I went to the Porto Rico coffee company today.
There I was at the “Line forms here” sign when someone touched my shoulder.
A stranger informed me that he (and his girlfriend) were next and was I in a hurry and
And actually he didn’t say “girlfriend” he said “we” and I don’t really know what his point was because…
Don’t touch strangers
It took a minute or two or three before I was able to channel my rage and not cry.
“Excuse me sir,” said I (without touching him because – What the hell! – no one touches strangers). “Next time you ask a stranger for something don’t touch her!”
“I’m sorry,” he said.
“I’m really upset. Don’t touch people.“
I think that this kdrama is a brilliant exploration of love.
Son O Gong, the Great Sage Equal to Heaven, loves Ji Son-Mi, Samjang because he’s stuck wearing a magic bracelet – geumganggo.
That bracelet is like love at first sight. Son O Gong and Ji Son Mi both know that his desire and his yearning towards her have damn all to do with either of them.
He doesn’t know her. At all.
Over time though he learns. She tells him she likes strawberry ice-cream- not peanut. They both like green. They are kind to each other. They rescue each other.
She’s glad that it isn’t real love – because the thought of his suffering when she dies is painful.
He doesn’t want her to remove the bracelet, because loving her has become his central focus.
Yeah I know it’s Journey to the west. It’s still an exploration of how people love.
What M and A had in common was that they presented themselves as protectors. Apparently I wanted that.
We went to Home Depot and Costco and the like.
In the past when I wasn’t the financial support I was the emotional support. When J made most of the money he begrudged it. He was useless around the house. P too. S was a baby.
M was less useful than he thought, A was really good at stuff.
I took scraps.
So I read a review of a novel.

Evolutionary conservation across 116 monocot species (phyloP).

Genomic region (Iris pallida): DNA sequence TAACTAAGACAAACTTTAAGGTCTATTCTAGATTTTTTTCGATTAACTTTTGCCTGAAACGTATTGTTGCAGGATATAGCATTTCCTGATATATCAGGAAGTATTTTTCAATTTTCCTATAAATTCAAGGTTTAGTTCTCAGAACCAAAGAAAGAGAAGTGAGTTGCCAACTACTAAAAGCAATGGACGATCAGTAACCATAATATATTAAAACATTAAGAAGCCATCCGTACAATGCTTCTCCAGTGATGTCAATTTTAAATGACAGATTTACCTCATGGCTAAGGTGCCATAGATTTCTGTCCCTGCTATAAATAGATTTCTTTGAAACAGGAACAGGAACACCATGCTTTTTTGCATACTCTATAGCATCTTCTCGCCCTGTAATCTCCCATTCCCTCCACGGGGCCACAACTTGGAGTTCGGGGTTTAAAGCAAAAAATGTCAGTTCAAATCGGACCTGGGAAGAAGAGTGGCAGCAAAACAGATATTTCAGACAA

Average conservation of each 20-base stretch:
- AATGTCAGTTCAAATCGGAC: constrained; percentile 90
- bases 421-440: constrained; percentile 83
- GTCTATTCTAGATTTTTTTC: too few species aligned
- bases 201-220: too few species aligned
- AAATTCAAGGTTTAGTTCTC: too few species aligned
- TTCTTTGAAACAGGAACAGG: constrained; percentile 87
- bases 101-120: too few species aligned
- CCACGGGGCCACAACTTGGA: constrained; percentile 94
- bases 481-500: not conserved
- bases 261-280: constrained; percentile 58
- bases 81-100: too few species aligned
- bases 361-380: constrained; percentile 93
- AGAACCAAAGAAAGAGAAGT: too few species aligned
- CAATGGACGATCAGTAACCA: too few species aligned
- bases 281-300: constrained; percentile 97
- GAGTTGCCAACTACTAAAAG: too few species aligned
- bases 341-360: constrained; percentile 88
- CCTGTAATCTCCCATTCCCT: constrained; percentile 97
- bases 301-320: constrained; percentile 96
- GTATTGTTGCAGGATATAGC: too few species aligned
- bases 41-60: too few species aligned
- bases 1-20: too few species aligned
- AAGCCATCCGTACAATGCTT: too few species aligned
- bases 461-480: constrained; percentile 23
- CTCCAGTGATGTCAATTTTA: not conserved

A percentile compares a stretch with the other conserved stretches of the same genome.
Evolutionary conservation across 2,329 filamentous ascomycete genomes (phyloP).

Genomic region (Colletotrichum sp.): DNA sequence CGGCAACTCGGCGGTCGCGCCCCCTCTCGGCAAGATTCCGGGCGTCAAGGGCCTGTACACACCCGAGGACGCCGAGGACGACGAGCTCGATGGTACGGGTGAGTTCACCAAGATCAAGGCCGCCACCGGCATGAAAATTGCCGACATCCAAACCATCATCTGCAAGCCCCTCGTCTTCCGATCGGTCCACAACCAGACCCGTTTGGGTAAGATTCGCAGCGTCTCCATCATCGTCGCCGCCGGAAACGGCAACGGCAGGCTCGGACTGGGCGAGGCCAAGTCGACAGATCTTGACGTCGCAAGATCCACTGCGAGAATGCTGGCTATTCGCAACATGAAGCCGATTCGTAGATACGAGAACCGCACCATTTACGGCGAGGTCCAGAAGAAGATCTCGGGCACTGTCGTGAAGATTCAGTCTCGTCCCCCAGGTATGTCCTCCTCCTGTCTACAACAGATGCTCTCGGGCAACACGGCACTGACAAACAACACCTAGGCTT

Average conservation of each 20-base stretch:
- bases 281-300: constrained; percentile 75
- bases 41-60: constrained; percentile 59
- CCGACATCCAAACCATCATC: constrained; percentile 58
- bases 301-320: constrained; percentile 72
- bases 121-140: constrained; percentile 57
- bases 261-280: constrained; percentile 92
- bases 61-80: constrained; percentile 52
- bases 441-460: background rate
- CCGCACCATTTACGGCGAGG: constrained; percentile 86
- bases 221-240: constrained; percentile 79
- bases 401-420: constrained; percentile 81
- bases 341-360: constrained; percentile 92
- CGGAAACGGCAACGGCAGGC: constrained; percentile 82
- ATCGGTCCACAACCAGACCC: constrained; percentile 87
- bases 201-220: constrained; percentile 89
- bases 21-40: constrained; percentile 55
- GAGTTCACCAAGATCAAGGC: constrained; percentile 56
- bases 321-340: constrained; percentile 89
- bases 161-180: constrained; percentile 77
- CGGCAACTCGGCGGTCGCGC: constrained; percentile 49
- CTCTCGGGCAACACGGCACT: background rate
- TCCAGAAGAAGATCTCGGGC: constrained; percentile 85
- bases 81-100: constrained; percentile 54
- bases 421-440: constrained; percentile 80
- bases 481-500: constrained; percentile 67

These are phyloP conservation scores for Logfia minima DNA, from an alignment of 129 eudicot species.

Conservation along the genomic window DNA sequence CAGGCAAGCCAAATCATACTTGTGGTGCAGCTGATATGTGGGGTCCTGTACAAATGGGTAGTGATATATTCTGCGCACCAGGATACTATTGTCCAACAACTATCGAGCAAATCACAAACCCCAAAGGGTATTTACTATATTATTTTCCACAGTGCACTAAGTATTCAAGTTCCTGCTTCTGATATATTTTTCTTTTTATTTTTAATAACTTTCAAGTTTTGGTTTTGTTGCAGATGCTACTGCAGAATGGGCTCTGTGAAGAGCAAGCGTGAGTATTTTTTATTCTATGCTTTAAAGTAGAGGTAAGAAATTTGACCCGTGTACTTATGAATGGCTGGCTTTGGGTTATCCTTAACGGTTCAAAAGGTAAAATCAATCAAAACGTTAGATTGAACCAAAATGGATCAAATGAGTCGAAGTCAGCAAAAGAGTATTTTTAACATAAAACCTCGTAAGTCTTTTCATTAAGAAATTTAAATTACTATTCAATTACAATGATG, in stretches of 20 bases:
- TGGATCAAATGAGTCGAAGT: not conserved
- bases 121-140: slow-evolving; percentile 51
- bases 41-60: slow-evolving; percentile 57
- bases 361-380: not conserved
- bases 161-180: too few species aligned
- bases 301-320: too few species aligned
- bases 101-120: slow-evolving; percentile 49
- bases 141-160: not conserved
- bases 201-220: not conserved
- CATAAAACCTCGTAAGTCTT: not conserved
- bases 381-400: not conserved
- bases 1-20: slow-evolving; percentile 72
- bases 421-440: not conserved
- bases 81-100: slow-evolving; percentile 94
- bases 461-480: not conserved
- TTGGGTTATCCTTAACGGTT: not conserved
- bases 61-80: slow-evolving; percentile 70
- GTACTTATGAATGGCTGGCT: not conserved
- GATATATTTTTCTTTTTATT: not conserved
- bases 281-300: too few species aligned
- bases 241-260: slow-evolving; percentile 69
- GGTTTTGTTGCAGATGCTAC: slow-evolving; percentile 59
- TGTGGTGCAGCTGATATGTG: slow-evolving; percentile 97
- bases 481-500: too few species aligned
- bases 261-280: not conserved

I won’t be reading the novel in question because it’s science fiction written by a man. The protagonist is a woman.
I bet he breasts precede her into the room.
A man and a woman matched on a dating app. They spoke on the phone. He made a salacious comment. She said no sex talk please.
The next day they talked again. He said he’d tell her a joke but she’d told him not to talk about that.
He asked if he could call the next day. She said sure, and told him when she’d be free. He called half an hour past the time.
She ignored him.
But here’s the thing : she wrote about him, asking whether she was too sensitive. She got way too many comments suggesting maybe he’s awkward and that she should give him a shot in person.
He pushed boundaries and negged her.
Why should she put up with that?
I just figured out why I don’t like the essay about the glass by the sink.
It’s the one where the man says if he’d just understood how important it was to put the glass in the dishwasher (pick up his socks, clear the table, not track dirt, take out the trash, put the seat down…) he would have done it, and his wife wouldn’t have left him.
I already knew I hated it because of the gender essentialism. It’s nonsense that men are quantitative and know that a few second task is silly, women are qualitative and recognize the emotional underpinnings of ignoring requests. It’s also nonsense to pretend that men don’t know that women want respect.
What I have just now recognized is that the premise – if the husband just understood he wouldn’t do it – is a lie.
The wife undoubtedly said “When you don’t do your agreed share of the chores, you’re telling me that I’m not important to you and that you don’t love and respect me.” The husband pretended that he didn’t understand the silent “Without love and respect, I will eventually leave.” But he did.
He understood because we all say we want love and respect. He didn’t believe. He didn’t believe because in fact, he didn’t respect. He didn’t love an equal.
I’ve read multiple articles on the sexism involved in research on hormonal contraception – for example, giving up on research lines for male contraceptives whenever bad effects show up, and ignoring complaints from women while listening to those from men.
And yet I’m reminded of what my mother said when I was a girl, ranting on the unfairness.
“How would any girl know a boy was on the pill? Why would she believe him?”
She was right. The consequences of no contraception are different for those who can and can’t get pregnant.
Until male fertility is opt in and apparent contraception will remain uneven.
We don’t need a “male pill.” We need safe and effective contraception for women.